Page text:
ONE of the Hunter’s most senior police officers who broke a leg when he was summoned by his wife for a farewell kiss has lost an appeal to be deemed ‘‘hurt on duty’’ after the NSW Industrial Court ruled that he was not working when he fell.
Detective Chief Inspector Peter Fox, who rose to national prominence recently when he called for an inquiry into the Catholic Church’s handling of child sexual abuse cases, claimed he was on duty when he turned around on his way to work at Raymond Terrace police station on December 29, 2010, to retrieve a USB drive and his glasses that he had left at home. He collected the items from his wife who was waiting on the front porch and was returning to his marked police car when she called him back for a farewell kiss. Chief Inspector Fox then fell and broke a leg.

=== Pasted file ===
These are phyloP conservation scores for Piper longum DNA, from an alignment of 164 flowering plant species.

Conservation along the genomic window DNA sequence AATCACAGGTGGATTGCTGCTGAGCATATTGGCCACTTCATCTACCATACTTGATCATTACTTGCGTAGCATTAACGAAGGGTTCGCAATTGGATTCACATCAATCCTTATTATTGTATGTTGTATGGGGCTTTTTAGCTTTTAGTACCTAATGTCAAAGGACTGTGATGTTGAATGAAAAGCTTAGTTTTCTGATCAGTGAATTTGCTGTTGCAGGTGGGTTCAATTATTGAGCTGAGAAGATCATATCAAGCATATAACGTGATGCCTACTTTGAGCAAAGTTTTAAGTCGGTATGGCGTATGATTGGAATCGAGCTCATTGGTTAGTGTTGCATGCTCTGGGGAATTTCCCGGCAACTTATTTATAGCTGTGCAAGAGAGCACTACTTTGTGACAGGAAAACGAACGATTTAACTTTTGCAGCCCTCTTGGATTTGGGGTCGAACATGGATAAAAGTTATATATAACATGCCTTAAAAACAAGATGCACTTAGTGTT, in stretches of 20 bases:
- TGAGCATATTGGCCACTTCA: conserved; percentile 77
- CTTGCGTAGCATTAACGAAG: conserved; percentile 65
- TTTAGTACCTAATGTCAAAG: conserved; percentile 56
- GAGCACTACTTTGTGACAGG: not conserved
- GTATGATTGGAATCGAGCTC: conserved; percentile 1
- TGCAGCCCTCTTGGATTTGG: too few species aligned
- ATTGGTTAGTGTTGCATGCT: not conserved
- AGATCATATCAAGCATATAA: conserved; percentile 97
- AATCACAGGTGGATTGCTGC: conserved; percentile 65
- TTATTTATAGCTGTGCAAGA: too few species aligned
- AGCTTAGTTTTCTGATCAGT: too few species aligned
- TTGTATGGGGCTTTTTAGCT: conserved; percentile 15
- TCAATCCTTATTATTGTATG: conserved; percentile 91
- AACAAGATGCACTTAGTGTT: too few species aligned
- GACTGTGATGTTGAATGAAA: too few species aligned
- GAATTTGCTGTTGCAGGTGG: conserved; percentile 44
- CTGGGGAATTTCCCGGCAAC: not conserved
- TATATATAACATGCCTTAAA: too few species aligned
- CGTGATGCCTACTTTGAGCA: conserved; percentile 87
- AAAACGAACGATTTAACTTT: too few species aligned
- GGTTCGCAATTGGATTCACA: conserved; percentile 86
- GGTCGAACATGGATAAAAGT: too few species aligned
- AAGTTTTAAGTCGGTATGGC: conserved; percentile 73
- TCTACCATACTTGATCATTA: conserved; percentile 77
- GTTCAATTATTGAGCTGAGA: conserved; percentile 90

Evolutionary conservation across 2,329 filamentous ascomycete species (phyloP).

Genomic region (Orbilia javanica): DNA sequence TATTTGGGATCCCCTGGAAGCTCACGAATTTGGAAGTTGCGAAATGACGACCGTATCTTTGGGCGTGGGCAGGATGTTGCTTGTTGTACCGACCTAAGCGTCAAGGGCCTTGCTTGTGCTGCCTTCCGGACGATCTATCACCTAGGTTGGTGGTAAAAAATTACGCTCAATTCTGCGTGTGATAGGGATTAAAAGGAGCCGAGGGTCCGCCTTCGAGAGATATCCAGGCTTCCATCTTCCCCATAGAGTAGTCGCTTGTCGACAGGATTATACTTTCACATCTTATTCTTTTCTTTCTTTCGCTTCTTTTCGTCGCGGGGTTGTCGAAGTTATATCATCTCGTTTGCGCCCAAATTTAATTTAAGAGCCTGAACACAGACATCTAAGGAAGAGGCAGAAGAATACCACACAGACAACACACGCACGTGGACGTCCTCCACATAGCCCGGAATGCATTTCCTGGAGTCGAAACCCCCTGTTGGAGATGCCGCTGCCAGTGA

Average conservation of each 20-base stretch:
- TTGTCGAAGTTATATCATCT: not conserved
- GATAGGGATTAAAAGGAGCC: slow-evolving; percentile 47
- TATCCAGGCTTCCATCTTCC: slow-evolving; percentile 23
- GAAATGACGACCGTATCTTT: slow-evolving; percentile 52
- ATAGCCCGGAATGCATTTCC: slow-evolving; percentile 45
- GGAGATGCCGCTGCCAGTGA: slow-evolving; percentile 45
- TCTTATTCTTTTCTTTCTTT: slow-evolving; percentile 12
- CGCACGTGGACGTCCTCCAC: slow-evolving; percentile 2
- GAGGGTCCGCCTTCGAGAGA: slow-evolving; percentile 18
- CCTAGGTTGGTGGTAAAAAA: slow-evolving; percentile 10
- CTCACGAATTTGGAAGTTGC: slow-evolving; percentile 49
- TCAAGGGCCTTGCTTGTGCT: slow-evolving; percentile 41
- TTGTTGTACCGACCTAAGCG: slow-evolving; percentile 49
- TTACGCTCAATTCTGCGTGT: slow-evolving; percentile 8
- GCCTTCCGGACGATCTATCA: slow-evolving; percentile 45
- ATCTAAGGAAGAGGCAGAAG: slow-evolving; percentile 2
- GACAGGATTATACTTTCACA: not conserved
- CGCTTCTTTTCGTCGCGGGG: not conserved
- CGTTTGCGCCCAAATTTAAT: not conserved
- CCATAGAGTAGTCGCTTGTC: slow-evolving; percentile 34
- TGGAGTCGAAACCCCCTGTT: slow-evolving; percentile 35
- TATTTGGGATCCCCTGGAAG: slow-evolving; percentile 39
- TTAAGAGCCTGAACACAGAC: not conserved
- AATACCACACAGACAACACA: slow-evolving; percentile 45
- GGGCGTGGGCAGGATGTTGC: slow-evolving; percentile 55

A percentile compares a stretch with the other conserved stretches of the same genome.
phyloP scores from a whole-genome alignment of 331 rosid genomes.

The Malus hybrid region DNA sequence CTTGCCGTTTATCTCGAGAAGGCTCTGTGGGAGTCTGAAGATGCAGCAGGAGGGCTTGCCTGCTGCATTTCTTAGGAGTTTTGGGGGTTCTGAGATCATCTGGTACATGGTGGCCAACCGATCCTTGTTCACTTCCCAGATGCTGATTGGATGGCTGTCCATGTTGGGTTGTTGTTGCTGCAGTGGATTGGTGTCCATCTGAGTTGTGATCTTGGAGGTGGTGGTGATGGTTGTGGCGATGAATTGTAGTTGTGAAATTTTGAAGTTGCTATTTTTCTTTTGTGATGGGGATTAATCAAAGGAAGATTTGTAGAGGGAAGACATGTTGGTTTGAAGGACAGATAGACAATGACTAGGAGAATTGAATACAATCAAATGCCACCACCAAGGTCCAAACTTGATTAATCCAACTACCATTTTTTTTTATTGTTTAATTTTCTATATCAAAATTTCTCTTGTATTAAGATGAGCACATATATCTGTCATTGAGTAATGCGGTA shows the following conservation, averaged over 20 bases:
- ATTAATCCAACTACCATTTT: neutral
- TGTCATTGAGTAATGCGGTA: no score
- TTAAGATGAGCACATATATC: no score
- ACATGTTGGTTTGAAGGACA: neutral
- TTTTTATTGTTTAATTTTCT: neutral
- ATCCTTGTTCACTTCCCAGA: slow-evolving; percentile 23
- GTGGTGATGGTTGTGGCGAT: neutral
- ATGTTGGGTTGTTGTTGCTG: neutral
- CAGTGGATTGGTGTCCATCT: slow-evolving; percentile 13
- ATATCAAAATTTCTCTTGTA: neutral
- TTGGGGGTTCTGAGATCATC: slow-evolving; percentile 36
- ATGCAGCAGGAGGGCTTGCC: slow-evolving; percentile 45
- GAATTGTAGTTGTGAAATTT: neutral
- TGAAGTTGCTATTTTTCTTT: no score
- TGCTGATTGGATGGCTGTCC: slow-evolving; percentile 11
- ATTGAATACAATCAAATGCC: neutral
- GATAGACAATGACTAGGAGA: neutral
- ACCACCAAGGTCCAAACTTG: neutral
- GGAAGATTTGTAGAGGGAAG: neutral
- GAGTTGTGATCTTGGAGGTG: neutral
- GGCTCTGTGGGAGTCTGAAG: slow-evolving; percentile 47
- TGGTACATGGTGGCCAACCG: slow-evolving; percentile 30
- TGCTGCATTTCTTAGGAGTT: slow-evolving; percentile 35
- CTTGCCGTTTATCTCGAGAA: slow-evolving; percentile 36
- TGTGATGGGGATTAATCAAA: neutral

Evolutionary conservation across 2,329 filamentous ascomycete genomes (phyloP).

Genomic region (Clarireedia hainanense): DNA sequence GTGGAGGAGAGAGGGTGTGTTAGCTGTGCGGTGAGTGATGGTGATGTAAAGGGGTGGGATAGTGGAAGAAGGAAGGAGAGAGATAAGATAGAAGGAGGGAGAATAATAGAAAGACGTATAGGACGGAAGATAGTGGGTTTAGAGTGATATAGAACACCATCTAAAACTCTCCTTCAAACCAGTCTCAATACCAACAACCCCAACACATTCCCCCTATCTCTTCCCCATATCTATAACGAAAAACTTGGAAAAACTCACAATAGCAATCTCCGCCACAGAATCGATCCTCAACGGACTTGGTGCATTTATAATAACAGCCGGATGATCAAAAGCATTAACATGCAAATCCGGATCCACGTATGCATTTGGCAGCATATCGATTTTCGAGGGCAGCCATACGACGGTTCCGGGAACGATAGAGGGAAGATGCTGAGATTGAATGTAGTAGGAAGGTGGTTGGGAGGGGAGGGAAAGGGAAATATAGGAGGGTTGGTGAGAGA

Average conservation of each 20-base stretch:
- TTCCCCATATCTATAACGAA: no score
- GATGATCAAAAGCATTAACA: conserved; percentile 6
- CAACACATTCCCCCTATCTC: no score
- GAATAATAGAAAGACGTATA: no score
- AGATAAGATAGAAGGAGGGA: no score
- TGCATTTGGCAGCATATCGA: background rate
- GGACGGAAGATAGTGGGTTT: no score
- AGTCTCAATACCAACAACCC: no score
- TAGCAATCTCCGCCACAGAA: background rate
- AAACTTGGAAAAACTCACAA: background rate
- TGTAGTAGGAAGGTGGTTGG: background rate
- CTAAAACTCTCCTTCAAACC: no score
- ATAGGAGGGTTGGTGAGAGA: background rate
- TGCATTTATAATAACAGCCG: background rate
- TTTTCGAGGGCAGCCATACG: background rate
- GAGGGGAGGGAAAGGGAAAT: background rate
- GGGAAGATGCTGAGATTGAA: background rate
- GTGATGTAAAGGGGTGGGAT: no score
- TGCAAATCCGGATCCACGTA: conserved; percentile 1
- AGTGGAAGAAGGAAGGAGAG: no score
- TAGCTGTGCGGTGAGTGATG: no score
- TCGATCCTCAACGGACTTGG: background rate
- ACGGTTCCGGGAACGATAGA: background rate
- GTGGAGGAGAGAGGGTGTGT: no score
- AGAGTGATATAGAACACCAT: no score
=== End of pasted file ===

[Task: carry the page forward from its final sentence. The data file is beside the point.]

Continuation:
Three justices of the NSW Industrial Court delivered a joint judgment in Sydney yesterday. They dismissed Chief Inspector Fox’s appeal, saying that he was not on duty and the injury had no connection to his work.
‘‘The reference to the police vehicle being left running and the radio turned on did not establish ... that [Chief Inspector Fox] was undertaking his duties,’’ the court heard.
‘‘In any event, the injury, in reality, occurred whilst [Chief Inspector Fox] was undertaking a non-employment activity: averting the return to his police vehicle to give his wife a kiss.’’
Chief Inspector Fox initially appealed to the NSW Industrial Relations Commission after the police force ruled that he was not ‘‘hurt on duty’’ and was therefore not entitled to full pay while he was off work, the Industrial Court heard.
The commission dismissed that appeal and Chief Inspector Fox appealed to the full bench of the Industrial Court.
Detective Chief Inspector Fox shot to prominence when he gave a series of television interviews regarding the police force and the Catholic Church’s handling of child sexual abuse cases.
His claims led to the state government creating a special inquiry and the federal government agreeing to hold a royal commission.